On February 2, the city of New York released its annual report documenting the number of domestic violence-related homicides in the five boroughs. Its findings: Intimate partner violence disproportionately impacts Black women, who comprised 67 percent of family related homicides from 2012 to 2013.
Commissioner Rosemonde Pierre-Louis chaired the review committee, which seeks to inform city policies based on the study's findings. Grounded in an intersectional framework, the report states: “Family-related violence has enduring impacts on a community and frequently occurs in a social context characterized by poverty, unemployment, limited educational attainment, and poor health.”
One of the keys to understanding the data behind these homicides is identifying the socioeconomic and demographic factors that are connected to high rates of domestic violence. Thus, instead of creating programs that only address DV, the Mayor’s Office to Combat Domestic Violence looks at other indicators that are present where rates of DV and IPV are high. “You have to look at domestic violence in order to come up with meaningful solutions to tackle high rates of poverty and income inequality,” Commissioner Pierre-Louis says.
For example, if a mother in an abusive relationship is unable to secure a steady job, it’s difficult for her to become financially stable enough to leave her abuser. Over a ten-year period from 2002 to 2013, the report found that “42 percent of family-related homicides occurred in neighborhoods with very low socioeconomic statistics – high rates of poverty and unemployment, low median household income and low high school.”
Still, the city has seen a decline in domestic violence homicides over that same period, says Pierre-Louis. “I think that reflects the incredible work by the City of New York and the resources that have been committed to address domestic violence, [such as] the establishment of the comprehensive one stop shop style family justice centers,” she says. Not long ago, DV survivors may have had to run around the city to meet with prosecutors, social service professionals and psychiatrists. But the city’s family justice centers house social workers, prosecutors, and, in the case of the Bronx Family Justice Center, an on-site mental health professional. “Our Bronx Family Justice Center is the first in the world to have on site clinical, psychiatric, and psycho-pharmacological treatment for survivors of domestic violence,” says Pierre-Louis.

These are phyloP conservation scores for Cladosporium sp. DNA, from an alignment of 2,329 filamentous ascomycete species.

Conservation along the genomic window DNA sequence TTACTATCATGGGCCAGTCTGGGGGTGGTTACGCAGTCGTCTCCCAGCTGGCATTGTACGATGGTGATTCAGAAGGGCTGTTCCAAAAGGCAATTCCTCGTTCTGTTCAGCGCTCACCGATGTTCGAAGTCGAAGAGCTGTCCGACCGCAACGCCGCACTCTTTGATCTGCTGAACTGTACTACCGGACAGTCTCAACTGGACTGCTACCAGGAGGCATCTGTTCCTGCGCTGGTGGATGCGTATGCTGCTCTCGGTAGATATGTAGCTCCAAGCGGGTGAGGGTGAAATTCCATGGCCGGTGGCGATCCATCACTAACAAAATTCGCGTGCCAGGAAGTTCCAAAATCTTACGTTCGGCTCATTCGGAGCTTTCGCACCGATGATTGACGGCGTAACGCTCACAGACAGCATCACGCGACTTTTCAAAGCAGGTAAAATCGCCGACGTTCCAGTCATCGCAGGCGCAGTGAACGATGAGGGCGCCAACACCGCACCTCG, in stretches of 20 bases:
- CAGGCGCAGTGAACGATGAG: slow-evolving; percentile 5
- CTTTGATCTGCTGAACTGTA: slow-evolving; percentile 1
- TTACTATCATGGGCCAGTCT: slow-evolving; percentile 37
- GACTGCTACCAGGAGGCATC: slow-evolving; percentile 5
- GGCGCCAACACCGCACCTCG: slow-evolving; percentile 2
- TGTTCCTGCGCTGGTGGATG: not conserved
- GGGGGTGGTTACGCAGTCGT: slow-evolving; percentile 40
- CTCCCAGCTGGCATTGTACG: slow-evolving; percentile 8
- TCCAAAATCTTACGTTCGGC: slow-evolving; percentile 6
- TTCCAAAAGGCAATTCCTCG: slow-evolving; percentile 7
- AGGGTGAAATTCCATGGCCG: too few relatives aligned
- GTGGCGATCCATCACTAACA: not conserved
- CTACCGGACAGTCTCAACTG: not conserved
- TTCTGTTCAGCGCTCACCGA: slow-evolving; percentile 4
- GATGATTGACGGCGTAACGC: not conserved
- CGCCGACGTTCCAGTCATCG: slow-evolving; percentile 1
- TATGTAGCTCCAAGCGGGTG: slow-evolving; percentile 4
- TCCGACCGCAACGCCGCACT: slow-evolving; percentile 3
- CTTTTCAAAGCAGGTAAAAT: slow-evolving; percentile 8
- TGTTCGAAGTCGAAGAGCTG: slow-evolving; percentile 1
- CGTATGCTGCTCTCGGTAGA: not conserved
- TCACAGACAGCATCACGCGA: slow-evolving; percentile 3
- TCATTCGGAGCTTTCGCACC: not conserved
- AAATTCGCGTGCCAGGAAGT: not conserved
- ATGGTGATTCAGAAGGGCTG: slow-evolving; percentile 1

Despite the presence of such centers, the continued stigma around IPV, the notion that you should “keep it in the family,” deters many from going to the police or other authority figures for help. In addition, the contentious relationship between the NYPD and communities of color, which has been magnified by the case of Eric Garner and the ongoing #BlackLivesMatter protests, means that fewer people see 911 as a safe option. The case of Marissa Alexander is further proof of the need for an intersectional framework that considers how race and gender impact the way survivors navigate the criminal justice system.
Pierre-Louis emphasized the great importance of the NYPD and their successes in contributing to the 36% decline in family related homicides. “The number that keeps me up at night is: 75 percent. That’s the number of the family-related homicides where there was no contact with the police prior to the homicide. We need to be able to reach people and work closely with the NYPD and their domestic violence police officers that provide immediate help victims,” Pierre-Louis says.
For the OCDV, the key is sustained direct community engagement and early intervention, as well as policy options that attack the issue from all possible angles. “What I think has served as a great complement…is using basic organizing principles…to understand that while the NYPD and the FDNY are there, the clergy are often even closer to the community. The victim may go to their pastor, rabbi or priest to disclose and we want to make sure that they have the tools and resources to help. It’s important to work with people in the community who can be validators [and partners in this work].”
Editor’s note: Zerlina Maxwell was the recipient of an Upstander Award from the City of New York in 2014 for being an outspoken advocate for survivors of domestic violence and sexual assault.
*This article was updated for clarity.